Wandering about over old industrial sites is always fascinating, trying to piece together the story of what went on and why. Often, some of the clues are in the shape of rusty old relics, fast turning into iron oxide as they lie undisturbed for decades. The more decayed they are, the better I like it. Sometimes all that remains is a heap of iron oxide, barely visible in the grass...a scenario doubtless familiar to anyone who has owned an Alfa Sud, or a Land Rover without a galvo chassis...
We always try to leave as little disturbance as possible, so that others can enjoy the relics, too. That wasn't the case with the old winding house above, at Cwt-y-Bugail. It once housed the remains of a very old Aveling Traction engine. It was very far gone indeed, the platework filigreed by rust to wafer thickess.
That didn't stop a group of people "rescuing" it a few years ago, to form part of a reconstruction of what an early Aveling might have looked like. I wouldn't have had a problem if they had come up and measured it, made drawings, photographed it and generally showed a bit of respect for the site. Instead, they dragged it clumsily away down the hill, damaging it and the drumhouse in the process.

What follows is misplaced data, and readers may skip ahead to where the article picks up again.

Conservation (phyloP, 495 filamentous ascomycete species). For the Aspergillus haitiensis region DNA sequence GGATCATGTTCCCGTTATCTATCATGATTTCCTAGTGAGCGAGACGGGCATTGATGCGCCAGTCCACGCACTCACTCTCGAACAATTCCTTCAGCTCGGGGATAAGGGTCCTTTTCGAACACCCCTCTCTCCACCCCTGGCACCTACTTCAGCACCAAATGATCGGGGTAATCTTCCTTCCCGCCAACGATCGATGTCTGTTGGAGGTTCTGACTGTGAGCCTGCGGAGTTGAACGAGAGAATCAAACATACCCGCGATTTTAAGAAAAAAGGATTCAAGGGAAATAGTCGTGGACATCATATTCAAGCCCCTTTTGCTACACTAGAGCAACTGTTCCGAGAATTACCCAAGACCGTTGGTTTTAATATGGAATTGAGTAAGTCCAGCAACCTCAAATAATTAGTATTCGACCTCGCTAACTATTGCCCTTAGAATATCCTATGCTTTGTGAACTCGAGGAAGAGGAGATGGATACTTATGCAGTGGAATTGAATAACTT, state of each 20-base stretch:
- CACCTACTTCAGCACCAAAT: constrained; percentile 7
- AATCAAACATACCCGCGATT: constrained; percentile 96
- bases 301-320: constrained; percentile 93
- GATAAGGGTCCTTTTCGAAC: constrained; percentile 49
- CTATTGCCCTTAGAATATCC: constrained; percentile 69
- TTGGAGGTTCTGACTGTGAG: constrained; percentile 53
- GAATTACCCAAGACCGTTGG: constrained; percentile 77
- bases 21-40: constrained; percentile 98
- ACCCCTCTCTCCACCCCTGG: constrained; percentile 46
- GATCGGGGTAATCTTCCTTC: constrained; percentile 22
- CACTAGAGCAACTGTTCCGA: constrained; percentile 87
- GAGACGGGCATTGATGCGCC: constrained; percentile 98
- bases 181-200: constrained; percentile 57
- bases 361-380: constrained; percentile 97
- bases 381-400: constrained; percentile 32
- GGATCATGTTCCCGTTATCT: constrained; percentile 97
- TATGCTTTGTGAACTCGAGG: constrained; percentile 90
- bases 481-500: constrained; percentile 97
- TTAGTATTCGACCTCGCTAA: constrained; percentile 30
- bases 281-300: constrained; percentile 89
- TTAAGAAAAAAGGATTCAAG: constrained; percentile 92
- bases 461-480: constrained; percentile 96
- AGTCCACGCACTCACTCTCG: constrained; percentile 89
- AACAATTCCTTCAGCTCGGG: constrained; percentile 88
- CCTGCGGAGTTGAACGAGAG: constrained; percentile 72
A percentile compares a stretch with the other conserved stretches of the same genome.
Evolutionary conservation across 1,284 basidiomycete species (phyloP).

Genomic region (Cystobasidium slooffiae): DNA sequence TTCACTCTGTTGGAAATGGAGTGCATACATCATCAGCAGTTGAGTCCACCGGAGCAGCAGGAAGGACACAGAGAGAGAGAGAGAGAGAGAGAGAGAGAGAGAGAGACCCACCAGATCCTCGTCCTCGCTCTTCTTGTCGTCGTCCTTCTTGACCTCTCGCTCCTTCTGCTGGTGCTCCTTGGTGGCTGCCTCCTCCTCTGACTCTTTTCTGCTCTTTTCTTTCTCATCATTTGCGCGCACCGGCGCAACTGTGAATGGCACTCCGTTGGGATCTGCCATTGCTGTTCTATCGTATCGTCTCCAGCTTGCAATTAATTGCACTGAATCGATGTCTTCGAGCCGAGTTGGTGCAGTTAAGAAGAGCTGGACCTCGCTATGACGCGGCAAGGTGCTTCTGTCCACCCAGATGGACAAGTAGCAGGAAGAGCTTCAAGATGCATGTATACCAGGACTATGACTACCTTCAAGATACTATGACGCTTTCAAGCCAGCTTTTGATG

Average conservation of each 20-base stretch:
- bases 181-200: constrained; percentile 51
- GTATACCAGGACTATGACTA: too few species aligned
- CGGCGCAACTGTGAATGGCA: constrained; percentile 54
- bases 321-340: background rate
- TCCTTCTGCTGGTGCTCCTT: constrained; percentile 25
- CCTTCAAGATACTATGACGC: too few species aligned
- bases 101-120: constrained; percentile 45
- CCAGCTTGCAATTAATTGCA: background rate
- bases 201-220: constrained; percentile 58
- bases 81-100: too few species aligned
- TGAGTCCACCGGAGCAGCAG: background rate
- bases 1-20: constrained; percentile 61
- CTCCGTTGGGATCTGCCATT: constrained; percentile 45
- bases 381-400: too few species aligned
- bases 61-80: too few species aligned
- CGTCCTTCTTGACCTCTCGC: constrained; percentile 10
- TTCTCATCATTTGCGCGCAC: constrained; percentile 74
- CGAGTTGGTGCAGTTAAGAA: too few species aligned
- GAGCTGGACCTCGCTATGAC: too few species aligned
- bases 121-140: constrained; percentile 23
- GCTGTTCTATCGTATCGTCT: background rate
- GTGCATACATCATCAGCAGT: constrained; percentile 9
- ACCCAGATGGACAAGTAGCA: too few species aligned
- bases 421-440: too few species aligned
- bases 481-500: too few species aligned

No, I like my relics to be feral ones, so I've put together a little collection of rusty bits that I've photographed over the years of wandering about.
Then there are the unexpected finds, like this Chaff cutting machine found in a roofless barn near the Catherine and Jane Consols mine:
It dated from the 1870's, although was probably in use until the 1960's. Agricultural machinery like this was built to last. I wonder how the frame received that break- from a roof timber falling, perhaps?
Oops! Not sure what make this car was (above), lying deep in a filled shaft at Cwmystwyth.
A very vintage truck engine near the incline top at Wrysgan. I think it's a bit too big to be the manager's Lea Francis car engine that was, at one time, used to power the mill and incline...
Or how about the remains of an old stove, used to heat and provide tea in the mine office at Rhiwbach? Another survivor is this old line-shafting wheel from the floor 3 mill at Rhosydd, which probably dates from the 1850's:
This wheel languishes deep underground somewhere in a slate mine near Blaenau Ffestiniog:
Lastly, the remains of an old pressure vessel, used as a receiver for compressed air to power the drills at a quarry. The rust has eaten into this over the years, reducing the once-round rivets to interesting triangular shapes.
A photo of a moth on the air receiver. A common Swift moth. It's spotted a place to rest and be cleverly camouflaged.
There are plenty more rusty reminders, mouldering magnificently in the Welsh landscape. Let's just hope that all these artefacts can be left alone, to weather out their last days...rusting in peace.